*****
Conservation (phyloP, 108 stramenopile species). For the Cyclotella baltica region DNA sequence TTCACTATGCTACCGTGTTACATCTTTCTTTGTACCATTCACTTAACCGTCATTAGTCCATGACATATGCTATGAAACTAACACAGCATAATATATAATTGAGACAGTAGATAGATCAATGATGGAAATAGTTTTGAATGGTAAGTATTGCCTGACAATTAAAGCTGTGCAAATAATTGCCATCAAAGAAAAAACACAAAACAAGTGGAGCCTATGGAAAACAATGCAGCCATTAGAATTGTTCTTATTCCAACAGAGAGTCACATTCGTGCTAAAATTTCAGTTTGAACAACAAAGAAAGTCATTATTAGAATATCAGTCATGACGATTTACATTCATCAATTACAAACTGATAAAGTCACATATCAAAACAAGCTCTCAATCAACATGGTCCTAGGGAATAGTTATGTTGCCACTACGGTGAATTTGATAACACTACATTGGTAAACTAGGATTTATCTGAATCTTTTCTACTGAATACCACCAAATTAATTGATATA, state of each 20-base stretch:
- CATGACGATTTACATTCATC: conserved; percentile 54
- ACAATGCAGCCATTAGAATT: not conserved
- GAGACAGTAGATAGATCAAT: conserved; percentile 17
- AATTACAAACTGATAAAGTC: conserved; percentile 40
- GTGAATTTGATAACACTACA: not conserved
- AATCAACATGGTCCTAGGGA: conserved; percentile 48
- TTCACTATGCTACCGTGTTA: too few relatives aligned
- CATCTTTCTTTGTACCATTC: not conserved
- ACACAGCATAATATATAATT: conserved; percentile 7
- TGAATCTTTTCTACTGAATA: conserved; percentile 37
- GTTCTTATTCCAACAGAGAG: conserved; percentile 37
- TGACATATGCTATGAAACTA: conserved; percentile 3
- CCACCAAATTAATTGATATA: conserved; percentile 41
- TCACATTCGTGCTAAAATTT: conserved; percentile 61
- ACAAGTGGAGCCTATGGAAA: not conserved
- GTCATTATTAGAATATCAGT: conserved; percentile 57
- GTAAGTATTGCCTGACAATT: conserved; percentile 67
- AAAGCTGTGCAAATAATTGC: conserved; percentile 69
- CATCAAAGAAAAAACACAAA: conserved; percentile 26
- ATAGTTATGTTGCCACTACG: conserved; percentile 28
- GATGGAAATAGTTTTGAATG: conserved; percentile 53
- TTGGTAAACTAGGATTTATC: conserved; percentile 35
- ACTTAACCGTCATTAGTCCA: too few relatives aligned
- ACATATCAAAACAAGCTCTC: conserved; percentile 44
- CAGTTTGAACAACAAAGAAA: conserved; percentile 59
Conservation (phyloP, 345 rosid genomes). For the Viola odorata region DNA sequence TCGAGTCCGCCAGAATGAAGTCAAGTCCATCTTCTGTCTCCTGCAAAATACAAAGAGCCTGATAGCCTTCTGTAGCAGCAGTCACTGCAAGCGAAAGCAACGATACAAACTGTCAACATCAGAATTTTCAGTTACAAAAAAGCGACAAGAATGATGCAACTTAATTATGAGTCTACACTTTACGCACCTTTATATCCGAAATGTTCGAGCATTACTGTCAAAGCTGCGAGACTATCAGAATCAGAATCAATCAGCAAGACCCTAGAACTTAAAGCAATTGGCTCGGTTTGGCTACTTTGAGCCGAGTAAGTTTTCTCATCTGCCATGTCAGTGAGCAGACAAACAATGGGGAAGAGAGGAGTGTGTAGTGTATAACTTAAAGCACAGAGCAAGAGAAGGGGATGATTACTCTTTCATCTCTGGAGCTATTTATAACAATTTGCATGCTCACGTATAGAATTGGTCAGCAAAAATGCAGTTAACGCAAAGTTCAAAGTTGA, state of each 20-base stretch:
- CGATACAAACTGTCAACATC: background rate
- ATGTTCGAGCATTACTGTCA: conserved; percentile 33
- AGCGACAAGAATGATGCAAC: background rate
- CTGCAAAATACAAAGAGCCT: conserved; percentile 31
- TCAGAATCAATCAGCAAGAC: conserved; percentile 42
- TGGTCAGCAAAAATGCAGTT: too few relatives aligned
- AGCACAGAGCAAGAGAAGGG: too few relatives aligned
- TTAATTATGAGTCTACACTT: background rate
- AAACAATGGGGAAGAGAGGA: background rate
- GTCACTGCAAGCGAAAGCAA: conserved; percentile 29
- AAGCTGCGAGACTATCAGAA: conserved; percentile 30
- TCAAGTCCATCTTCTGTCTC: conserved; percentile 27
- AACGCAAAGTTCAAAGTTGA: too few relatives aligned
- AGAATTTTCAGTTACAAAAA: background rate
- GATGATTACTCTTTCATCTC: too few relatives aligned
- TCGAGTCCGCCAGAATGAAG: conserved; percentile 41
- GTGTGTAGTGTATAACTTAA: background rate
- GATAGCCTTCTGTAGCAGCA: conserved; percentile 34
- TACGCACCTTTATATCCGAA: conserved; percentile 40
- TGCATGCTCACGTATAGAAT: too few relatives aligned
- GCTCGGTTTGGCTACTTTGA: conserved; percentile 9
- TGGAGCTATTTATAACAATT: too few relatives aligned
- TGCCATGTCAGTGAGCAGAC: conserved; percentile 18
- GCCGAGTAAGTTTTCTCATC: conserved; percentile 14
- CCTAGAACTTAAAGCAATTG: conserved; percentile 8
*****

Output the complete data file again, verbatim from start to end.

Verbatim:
Conservation (phyloP, 108 stramenopile species). For the Cyclotella baltica region DNA sequence TTCACTATGCTACCGTGTTACATCTTTCTTTGTACCATTCACTTAACCGTCATTAGTCCATGACATATGCTATGAAACTAACACAGCATAATATATAATTGAGACAGTAGATAGATCAATGATGGAAATAGTTTTGAATGGTAAGTATTGCCTGACAATTAAAGCTGTGCAAATAATTGCCATCAAAGAAAAAACACAAAACAAGTGGAGCCTATGGAAAACAATGCAGCCATTAGAATTGTTCTTATTCCAACAGAGAGTCACATTCGTGCTAAAATTTCAGTTTGAACAACAAAGAAAGTCATTATTAGAATATCAGTCATGACGATTTACATTCATCAATTACAAACTGATAAAGTCACATATCAAAACAAGCTCTCAATCAACATGGTCCTAGGGAATAGTTATGTTGCCACTACGGTGAATTTGATAACACTACATTGGTAAACTAGGATTTATCTGAATCTTTTCTACTGAATACCACCAAATTAATTGATATA, state of each 20-base stretch:
- CATGACGATTTACATTCATC: conserved; percentile 54
- ACAATGCAGCCATTAGAATT: not conserved
- GAGACAGTAGATAGATCAAT: conserved; percentile 17
- AATTACAAACTGATAAAGTC: conserved; percentile 40
- GTGAATTTGATAACACTACA: not conserved
- AATCAACATGGTCCTAGGGA: conserved; percentile 48
- TTCACTATGCTACCGTGTTA: too few relatives aligned
- CATCTTTCTTTGTACCATTC: not conserved
- ACACAGCATAATATATAATT: conserved; percentile 7
- TGAATCTTTTCTACTGAATA: conserved; percentile 37
- GTTCTTATTCCAACAGAGAG: conserved; percentile 37
- TGACATATGCTATGAAACTA: conserved; percentile 3
- CCACCAAATTAATTGATATA: conserved; percentile 41
- TCACATTCGTGCTAAAATTT: conserved; percentile 61
- ACAAGTGGAGCCTATGGAAA: not conserved
- GTCATTATTAGAATATCAGT: conserved; percentile 57
- GTAAGTATTGCCTGACAATT: conserved; percentile 67
- AAAGCTGTGCAAATAATTGC: conserved; percentile 69
- CATCAAAGAAAAAACACAAA: conserved; percentile 26
- ATAGTTATGTTGCCACTACG: conserved; percentile 28
- GATGGAAATAGTTTTGAATG: conserved; percentile 53
- TTGGTAAACTAGGATTTATC: conserved; percentile 35
- ACTTAACCGTCATTAGTCCA: too few relatives aligned
- ACATATCAAAACAAGCTCTC: conserved; percentile 44
- CAGTTTGAACAACAAAGAAA: conserved; percentile 59
Conservation (phyloP, 345 rosid genomes). For the Viola odorata region DNA sequence TCGAGTCCGCCAGAATGAAGTCAAGTCCATCTTCTGTCTCCTGCAAAATACAAAGAGCCTGATAGCCTTCTGTAGCAGCAGTCACTGCAAGCGAAAGCAACGATACAAACTGTCAACATCAGAATTTTCAGTTACAAAAAAGCGACAAGAATGATGCAACTTAATTATGAGTCTACACTTTACGCACCTTTATATCCGAAATGTTCGAGCATTACTGTCAAAGCTGCGAGACTATCAGAATCAGAATCAATCAGCAAGACCCTAGAACTTAAAGCAATTGGCTCGGTTTGGCTACTTTGAGCCGAGTAAGTTTTCTCATCTGCCATGTCAGTGAGCAGACAAACAATGGGGAAGAGAGGAGTGTGTAGTGTATAACTTAAAGCACAGAGCAAGAGAAGGGGATGATTACTCTTTCATCTCTGGAGCTATTTATAACAATTTGCATGCTCACGTATAGAATTGGTCAGCAAAAATGCAGTTAACGCAAAGTTCAAAGTTGA, state of each 20-base stretch:
- CGATACAAACTGTCAACATC: background rate
- ATGTTCGAGCATTACTGTCA: conserved; percentile 33
- AGCGACAAGAATGATGCAAC: background rate
- CTGCAAAATACAAAGAGCCT: conserved; percentile 31
- TCAGAATCAATCAGCAAGAC: conserved; percentile 42
- TGGTCAGCAAAAATGCAGTT: too few relatives aligned
- AGCACAGAGCAAGAGAAGGG: too few relatives aligned
- TTAATTATGAGTCTACACTT: background rate
- AAACAATGGGGAAGAGAGGA: background rate
- GTCACTGCAAGCGAAAGCAA: conserved; percentile 29
- AAGCTGCGAGACTATCAGAA: conserved; percentile 30
- TCAAGTCCATCTTCTGTCTC: conserved; percentile 27
- AACGCAAAGTTCAAAGTTGA: too few relatives aligned
- AGAATTTTCAGTTACAAAAA: background rate
- GATGATTACTCTTTCATCTC: too few relatives aligned
- TCGAGTCCGCCAGAATGAAG: conserved; percentile 41
- GTGTGTAGTGTATAACTTAA: background rate
- GATAGCCTTCTGTAGCAGCA: conserved; percentile 34
- TACGCACCTTTATATCCGAA: conserved; percentile 40
- TGCATGCTCACGTATAGAAT: too few relatives aligned
- GCTCGGTTTGGCTACTTTGA: conserved; percentile 9
- TGGAGCTATTTATAACAATT: too few relatives aligned
- TGCCATGTCAGTGAGCAGAC: conserved; percentile 18
- GCCGAGTAAGTTTTCTCATC: conserved; percentile 14
- CCTAGAACTTAAAGCAATTG: conserved; percentile 8